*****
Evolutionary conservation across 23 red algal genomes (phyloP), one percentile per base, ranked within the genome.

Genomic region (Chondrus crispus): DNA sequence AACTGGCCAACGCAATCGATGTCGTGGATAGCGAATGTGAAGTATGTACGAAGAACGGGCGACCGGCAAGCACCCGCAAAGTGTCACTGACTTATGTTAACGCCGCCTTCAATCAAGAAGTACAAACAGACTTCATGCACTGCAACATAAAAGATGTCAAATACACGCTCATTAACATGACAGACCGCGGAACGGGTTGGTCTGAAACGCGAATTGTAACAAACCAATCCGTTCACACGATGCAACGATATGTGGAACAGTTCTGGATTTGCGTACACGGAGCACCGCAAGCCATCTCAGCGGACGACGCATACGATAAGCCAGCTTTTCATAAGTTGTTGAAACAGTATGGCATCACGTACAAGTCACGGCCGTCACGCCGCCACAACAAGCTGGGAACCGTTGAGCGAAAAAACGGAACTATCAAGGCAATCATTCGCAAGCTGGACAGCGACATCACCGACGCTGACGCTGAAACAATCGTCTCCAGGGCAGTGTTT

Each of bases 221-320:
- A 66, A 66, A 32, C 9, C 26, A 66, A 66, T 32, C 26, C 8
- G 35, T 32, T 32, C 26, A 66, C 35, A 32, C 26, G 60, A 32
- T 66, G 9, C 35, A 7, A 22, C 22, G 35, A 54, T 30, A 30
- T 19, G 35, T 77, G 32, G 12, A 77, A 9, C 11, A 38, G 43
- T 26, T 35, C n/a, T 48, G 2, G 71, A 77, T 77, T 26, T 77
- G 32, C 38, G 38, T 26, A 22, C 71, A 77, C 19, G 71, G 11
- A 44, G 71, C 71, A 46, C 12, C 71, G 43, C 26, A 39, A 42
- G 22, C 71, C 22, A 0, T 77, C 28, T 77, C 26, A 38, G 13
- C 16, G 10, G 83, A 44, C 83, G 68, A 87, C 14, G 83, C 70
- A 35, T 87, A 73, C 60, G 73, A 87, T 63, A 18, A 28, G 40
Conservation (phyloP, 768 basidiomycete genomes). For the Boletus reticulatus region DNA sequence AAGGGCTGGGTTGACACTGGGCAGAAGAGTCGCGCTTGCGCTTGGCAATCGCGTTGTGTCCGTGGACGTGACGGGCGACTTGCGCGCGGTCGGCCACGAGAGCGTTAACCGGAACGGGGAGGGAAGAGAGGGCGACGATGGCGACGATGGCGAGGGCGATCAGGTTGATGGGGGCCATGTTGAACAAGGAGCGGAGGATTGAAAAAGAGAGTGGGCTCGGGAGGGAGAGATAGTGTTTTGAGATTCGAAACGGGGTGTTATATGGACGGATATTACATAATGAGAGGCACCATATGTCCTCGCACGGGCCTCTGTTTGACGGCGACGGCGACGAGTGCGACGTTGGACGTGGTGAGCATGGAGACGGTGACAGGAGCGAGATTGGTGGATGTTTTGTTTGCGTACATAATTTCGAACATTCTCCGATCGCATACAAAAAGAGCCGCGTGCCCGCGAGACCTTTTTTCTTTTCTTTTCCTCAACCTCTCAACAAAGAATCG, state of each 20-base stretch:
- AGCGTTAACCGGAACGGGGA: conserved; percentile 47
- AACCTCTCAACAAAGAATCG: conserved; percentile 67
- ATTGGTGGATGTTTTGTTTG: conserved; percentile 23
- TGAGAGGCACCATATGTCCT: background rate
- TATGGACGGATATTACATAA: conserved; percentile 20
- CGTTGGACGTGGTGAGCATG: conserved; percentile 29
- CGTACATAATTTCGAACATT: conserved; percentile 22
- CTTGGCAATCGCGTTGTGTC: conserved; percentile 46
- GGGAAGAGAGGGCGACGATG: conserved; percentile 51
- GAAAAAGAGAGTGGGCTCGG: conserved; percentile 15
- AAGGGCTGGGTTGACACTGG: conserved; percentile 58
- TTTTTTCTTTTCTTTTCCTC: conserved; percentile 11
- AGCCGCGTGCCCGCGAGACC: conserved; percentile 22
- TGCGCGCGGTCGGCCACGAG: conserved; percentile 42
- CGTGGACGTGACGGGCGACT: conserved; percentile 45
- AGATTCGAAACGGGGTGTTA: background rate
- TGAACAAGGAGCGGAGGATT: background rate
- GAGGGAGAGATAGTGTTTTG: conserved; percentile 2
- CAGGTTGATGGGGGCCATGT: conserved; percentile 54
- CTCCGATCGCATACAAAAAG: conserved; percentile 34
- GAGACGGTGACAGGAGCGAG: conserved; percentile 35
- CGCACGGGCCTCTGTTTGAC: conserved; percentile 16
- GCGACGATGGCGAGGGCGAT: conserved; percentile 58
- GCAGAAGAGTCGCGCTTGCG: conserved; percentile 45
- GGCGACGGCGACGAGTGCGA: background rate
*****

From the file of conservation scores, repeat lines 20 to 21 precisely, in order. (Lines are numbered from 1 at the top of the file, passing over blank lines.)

- CGTTGGACGTGGTGAGCATG: conserved; percentile 29
- CGTACATAATTTCGAACATT: conserved; percentile 22